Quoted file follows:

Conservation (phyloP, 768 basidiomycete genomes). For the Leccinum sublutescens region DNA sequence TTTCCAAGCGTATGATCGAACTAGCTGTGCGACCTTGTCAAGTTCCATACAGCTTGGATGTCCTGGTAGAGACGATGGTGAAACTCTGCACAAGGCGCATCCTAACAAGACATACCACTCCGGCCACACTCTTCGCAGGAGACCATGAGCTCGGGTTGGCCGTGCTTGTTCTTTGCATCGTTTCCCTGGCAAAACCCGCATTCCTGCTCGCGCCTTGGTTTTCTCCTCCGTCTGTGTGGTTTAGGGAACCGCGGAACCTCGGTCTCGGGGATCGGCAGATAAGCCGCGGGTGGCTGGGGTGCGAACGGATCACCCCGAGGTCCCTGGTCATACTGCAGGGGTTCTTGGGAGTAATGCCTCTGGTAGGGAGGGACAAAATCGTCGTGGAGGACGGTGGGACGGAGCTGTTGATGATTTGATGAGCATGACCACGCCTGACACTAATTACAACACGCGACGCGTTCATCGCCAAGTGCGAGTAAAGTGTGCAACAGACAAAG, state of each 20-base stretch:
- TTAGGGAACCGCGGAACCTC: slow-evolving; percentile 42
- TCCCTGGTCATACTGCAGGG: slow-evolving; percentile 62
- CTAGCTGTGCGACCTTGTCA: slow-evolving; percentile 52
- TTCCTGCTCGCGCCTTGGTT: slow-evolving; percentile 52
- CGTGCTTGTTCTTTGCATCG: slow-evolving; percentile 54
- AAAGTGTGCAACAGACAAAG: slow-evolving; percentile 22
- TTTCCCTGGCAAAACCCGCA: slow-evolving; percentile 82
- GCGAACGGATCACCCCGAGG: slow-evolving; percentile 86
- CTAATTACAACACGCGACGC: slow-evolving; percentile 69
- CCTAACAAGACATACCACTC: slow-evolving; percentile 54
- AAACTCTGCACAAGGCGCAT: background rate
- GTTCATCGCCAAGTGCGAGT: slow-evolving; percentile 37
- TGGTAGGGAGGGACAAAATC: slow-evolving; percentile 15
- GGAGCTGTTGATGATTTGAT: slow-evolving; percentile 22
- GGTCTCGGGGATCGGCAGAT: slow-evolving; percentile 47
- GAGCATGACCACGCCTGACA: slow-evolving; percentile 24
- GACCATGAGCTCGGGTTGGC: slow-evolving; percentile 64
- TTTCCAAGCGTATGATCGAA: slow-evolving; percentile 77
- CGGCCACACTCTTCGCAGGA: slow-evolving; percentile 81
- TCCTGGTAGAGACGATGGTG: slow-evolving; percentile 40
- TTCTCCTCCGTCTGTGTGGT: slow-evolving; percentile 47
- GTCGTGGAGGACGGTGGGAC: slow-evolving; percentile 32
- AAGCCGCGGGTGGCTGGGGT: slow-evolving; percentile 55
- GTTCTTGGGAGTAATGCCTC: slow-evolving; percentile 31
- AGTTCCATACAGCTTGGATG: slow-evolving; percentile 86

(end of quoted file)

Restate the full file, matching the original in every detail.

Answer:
Conservation (phyloP, 768 basidiomycete genomes). For the Leccinum sublutescens region DNA sequence TTTCCAAGCGTATGATCGAACTAGCTGTGCGACCTTGTCAAGTTCCATACAGCTTGGATGTCCTGGTAGAGACGATGGTGAAACTCTGCACAAGGCGCATCCTAACAAGACATACCACTCCGGCCACACTCTTCGCAGGAGACCATGAGCTCGGGTTGGCCGTGCTTGTTCTTTGCATCGTTTCCCTGGCAAAACCCGCATTCCTGCTCGCGCCTTGGTTTTCTCCTCCGTCTGTGTGGTTTAGGGAACCGCGGAACCTCGGTCTCGGGGATCGGCAGATAAGCCGCGGGTGGCTGGGGTGCGAACGGATCACCCCGAGGTCCCTGGTCATACTGCAGGGGTTCTTGGGAGTAATGCCTCTGGTAGGGAGGGACAAAATCGTCGTGGAGGACGGTGGGACGGAGCTGTTGATGATTTGATGAGCATGACCACGCCTGACACTAATTACAACACGCGACGCGTTCATCGCCAAGTGCGAGTAAAGTGTGCAACAGACAAAG, state of each 20-base stretch:
- TTAGGGAACCGCGGAACCTC: slow-evolving; percentile 42
- TCCCTGGTCATACTGCAGGG: slow-evolving; percentile 62
- CTAGCTGTGCGACCTTGTCA: slow-evolving; percentile 52
- TTCCTGCTCGCGCCTTGGTT: slow-evolving; percentile 52
- CGTGCTTGTTCTTTGCATCG: slow-evolving; percentile 54
- AAAGTGTGCAACAGACAAAG: slow-evolving; percentile 22
- TTTCCCTGGCAAAACCCGCA: slow-evolving; percentile 82
- GCGAACGGATCACCCCGAGG: slow-evolving; percentile 86
- CTAATTACAACACGCGACGC: slow-evolving; percentile 69
- CCTAACAAGACATACCACTC: slow-evolving; percentile 54
- AAACTCTGCACAAGGCGCAT: background rate
- GTTCATCGCCAAGTGCGAGT: slow-evolving; percentile 37
- TGGTAGGGAGGGACAAAATC: slow-evolving; percentile 15
- GGAGCTGTTGATGATTTGAT: slow-evolving; percentile 22
- GGTCTCGGGGATCGGCAGAT: slow-evolving; percentile 47
- GAGCATGACCACGCCTGACA: slow-evolving; percentile 24
- GACCATGAGCTCGGGTTGGC: slow-evolving; percentile 64
- TTTCCAAGCGTATGATCGAA: slow-evolving; percentile 77
- CGGCCACACTCTTCGCAGGA: slow-evolving; percentile 81
- TCCTGGTAGAGACGATGGTG: slow-evolving; percentile 40
- TTCTCCTCCGTCTGTGTGGT: slow-evolving; percentile 47
- GTCGTGGAGGACGGTGGGAC: slow-evolving; percentile 32
- AAGCCGCGGGTGGCTGGGGT: slow-evolving; percentile 55
- GTTCTTGGGAGTAATGCCTC: slow-evolving; percentile 31
- AGTTCCATACAGCTTGGATG: slow-evolving; percentile 86